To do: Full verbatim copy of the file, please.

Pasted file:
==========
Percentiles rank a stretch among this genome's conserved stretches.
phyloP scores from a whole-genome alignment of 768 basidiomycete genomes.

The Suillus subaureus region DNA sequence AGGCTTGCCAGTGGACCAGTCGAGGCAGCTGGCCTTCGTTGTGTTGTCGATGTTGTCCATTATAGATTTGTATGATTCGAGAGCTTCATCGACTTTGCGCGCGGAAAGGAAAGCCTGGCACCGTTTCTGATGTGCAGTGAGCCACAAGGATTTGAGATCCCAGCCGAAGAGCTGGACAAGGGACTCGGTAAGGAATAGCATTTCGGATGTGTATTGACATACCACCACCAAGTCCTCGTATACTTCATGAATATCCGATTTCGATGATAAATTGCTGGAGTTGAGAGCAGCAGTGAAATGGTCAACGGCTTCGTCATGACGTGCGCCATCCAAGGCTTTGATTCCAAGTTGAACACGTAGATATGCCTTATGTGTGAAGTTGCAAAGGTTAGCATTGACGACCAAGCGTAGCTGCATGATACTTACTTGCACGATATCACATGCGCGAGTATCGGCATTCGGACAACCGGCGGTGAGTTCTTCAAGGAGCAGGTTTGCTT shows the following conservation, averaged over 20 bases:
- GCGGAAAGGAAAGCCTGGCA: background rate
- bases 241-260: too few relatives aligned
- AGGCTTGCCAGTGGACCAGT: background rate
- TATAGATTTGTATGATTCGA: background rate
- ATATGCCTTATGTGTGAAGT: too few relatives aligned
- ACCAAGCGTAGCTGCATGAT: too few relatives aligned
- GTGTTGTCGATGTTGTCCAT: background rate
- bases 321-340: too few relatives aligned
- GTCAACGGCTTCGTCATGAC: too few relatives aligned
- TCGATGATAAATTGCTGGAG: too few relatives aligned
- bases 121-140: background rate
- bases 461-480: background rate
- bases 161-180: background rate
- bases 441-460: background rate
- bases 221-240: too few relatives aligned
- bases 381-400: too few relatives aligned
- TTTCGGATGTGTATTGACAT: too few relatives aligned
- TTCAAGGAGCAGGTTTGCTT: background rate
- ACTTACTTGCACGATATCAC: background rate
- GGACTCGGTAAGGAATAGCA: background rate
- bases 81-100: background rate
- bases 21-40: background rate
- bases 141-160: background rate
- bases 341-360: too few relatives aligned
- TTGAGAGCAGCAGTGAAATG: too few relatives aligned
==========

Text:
Percentiles rank a stretch among this genome's conserved stretches.
phyloP scores from a whole-genome alignment of 768 basidiomycete genomes.

The Suillus subaureus region DNA sequence AGGCTTGCCAGTGGACCAGTCGAGGCAGCTGGCCTTCGTTGTGTTGTCGATGTTGTCCATTATAGATTTGTATGATTCGAGAGCTTCATCGACTTTGCGCGCGGAAAGGAAAGCCTGGCACCGTTTCTGATGTGCAGTGAGCCACAAGGATTTGAGATCCCAGCCGAAGAGCTGGACAAGGGACTCGGTAAGGAATAGCATTTCGGATGTGTATTGACATACCACCACCAAGTCCTCGTATACTTCATGAATATCCGATTTCGATGATAAATTGCTGGAGTTGAGAGCAGCAGTGAAATGGTCAACGGCTTCGTCATGACGTGCGCCATCCAAGGCTTTGATTCCAAGTTGAACACGTAGATATGCCTTATGTGTGAAGTTGCAAAGGTTAGCATTGACGACCAAGCGTAGCTGCATGATACTTACTTGCACGATATCACATGCGCGAGTATCGGCATTCGGACAACCGGCGGTGAGTTCTTCAAGGAGCAGGTTTGCTT shows the following conservation, averaged over 20 bases:
- GCGGAAAGGAAAGCCTGGCA: background rate
- bases 241-260: too few relatives aligned
- AGGCTTGCCAGTGGACCAGT: background rate
- TATAGATTTGTATGATTCGA: background rate
- ATATGCCTTATGTGTGAAGT: too few relatives aligned
- ACCAAGCGTAGCTGCATGAT: too few relatives aligned
- GTGTTGTCGATGTTGTCCAT: background rate
- bases 321-340: too few relatives aligned
- GTCAACGGCTTCGTCATGAC: too few relatives aligned
- TCGATGATAAATTGCTGGAG: too few relatives aligned
- bases 121-140: background rate
- bases 461-480: background rate
- bases 161-180: background rate
- bases 441-460: background rate
- bases 221-240: too few relatives aligned
- bases 381-400: too few relatives aligned
- TTTCGGATGTGTATTGACAT: too few relatives aligned
- TTCAAGGAGCAGGTTTGCTT: background rate
- ACTTACTTGCACGATATCAC: background rate
- GGACTCGGTAAGGAATAGCA: background rate
- bases 81-100: background rate
- bases 21-40: background rate
- bases 141-160: background rate
- bases 341-360: too few relatives aligned
- TTGAGAGCAGCAGTGAAATG: too few relatives aligned